“Remedios Varo. Apuntes y anécdotas de una colección” (Remedios Varo, Notes and Anecdotes from a Collection), which opened Saturday at the Museum of Modern Art, draws on the 39 works of the female surrealist painter that were donated to the museum in 2002.
Donated by Walter Gruen and Anna Alexandra Varsoviano in 2002, the Isabel Gruen Varsoviano Collection — named in memory of their daughter — represents the most complete collection of Varo work in a museum.
The Culture Secretariat, through the Museum of Modern Art, is presenting the exposition.
After the most recent exhibit of the collection in the Museum of Modern Art in 2013, the collection traveled to the Tijuana Cultural Center and to the University of Guadalajara Art Museum.
After a respite, the 39 works are now on display in an exhibit that brings together data about each one.
The project was started by Gruen and Ricardo Ovalle, said the National Fine Arts Institute (INBA). The show gathers and interprets pieces of history that appear in documents and testimonies.
It reproduces comments by the painter about such iconic works as “Mujer saliendo de psicoanalista” (Woman Leaving the Psychoanalyst), “Mimetismo” (Mimicry) and “La huida” (The Escape).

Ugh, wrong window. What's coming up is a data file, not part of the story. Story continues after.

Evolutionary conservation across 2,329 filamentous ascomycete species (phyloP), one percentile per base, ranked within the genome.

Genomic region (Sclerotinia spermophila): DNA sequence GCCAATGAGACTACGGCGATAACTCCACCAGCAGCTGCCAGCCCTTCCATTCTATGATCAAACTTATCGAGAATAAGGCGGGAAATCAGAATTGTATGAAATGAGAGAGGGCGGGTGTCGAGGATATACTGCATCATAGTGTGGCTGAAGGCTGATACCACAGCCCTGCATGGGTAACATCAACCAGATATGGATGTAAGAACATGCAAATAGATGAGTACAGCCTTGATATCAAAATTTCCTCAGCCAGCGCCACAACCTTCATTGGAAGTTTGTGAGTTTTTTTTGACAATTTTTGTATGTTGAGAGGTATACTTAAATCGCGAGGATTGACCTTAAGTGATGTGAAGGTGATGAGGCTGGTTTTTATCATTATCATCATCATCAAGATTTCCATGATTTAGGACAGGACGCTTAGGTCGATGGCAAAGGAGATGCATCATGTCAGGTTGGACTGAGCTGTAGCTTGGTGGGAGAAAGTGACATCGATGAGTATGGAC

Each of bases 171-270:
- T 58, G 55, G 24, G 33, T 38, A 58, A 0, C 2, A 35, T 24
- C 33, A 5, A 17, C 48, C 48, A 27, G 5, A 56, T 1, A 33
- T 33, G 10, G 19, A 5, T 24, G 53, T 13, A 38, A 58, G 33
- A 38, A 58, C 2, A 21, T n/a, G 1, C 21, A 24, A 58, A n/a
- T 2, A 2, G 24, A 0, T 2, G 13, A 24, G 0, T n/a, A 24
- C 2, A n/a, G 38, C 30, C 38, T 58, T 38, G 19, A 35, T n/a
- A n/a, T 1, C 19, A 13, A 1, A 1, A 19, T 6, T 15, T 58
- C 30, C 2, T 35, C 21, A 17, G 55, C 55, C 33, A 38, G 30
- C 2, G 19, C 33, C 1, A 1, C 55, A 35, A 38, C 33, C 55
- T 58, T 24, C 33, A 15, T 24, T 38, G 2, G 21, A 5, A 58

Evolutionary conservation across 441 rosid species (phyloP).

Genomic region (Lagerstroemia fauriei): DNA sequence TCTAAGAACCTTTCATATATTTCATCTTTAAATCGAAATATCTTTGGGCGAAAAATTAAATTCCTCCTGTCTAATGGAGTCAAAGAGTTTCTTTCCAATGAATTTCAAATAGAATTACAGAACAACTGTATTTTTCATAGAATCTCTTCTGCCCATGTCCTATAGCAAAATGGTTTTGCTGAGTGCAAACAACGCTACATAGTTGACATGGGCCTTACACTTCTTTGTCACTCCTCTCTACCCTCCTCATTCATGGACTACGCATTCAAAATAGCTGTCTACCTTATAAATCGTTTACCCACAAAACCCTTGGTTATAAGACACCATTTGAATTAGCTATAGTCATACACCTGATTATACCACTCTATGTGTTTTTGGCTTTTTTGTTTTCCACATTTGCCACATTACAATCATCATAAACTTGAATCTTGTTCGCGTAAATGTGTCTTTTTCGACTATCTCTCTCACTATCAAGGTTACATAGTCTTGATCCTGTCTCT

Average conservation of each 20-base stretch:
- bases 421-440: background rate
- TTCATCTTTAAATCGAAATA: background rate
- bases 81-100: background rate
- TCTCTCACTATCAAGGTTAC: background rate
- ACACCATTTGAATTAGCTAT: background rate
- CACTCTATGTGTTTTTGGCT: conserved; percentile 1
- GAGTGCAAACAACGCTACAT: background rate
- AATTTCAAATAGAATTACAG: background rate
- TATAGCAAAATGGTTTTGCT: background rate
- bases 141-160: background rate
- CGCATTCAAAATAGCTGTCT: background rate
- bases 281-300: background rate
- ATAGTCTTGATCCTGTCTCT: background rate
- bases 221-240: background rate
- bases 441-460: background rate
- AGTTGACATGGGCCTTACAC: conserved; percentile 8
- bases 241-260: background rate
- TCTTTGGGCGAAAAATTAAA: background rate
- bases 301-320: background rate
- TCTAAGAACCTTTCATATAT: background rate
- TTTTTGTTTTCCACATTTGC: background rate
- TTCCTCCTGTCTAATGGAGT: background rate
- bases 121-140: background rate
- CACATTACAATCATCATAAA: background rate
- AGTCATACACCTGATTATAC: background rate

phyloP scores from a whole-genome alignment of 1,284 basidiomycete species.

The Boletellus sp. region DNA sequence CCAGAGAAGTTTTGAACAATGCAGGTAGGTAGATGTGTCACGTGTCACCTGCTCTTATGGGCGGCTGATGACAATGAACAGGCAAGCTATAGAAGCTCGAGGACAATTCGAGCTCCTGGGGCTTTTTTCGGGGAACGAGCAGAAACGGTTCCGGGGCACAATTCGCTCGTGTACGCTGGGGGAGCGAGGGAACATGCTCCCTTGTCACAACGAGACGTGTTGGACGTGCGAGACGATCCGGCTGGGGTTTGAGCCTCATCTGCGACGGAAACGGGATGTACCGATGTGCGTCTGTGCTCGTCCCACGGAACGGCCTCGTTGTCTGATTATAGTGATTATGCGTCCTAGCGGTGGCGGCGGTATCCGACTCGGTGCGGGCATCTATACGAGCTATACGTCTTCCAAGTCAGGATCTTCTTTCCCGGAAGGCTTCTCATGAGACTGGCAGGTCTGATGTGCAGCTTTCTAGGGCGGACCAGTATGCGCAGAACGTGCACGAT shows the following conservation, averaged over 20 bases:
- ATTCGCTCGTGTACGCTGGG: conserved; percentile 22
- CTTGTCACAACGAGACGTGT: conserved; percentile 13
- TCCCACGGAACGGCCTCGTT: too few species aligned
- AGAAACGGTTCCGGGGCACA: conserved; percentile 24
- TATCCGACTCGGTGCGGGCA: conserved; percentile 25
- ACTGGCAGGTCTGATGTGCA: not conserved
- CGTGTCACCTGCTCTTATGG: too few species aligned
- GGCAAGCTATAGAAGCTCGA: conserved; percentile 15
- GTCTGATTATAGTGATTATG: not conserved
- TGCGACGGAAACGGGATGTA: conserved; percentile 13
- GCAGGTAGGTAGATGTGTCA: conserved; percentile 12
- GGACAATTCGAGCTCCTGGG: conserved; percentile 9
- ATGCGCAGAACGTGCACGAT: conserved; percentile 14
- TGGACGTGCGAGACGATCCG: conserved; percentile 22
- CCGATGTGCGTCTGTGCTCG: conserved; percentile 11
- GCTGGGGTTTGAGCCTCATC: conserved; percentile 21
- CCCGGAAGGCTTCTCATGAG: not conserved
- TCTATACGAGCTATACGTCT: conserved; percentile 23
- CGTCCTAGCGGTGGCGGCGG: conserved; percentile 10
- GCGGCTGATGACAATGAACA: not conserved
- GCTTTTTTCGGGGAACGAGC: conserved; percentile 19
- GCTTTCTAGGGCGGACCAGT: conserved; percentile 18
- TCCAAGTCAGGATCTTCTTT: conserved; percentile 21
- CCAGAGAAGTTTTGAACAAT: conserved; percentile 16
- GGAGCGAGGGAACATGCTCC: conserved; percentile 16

The show closes with a chronology centered on interesting facts, rather than in the grand themes associated with the work of one of the most outstanding representatives of surrealism in Mexico.
Born in Spain in 1908, Varo married painter Gerardo Lizárraga at a young age. After separating from him, she came into contact with surrealist painters in Paris and arrived in Mexico during World War II.
She is known for her fondness of alchemy, science and esotericism; a taste for literature and an interest in psychoanalysis; her dear friendship with the English painter Leonora Carrington and her sudden death at the age of 54.
The Museum of Modern Art is located at Paseo de la Reform and Ghandi Bosque de Chapultepec. It is open Tuesday through Sunday from 10:15 a.m. to 5:30 p.m. Admission is 60 pesos.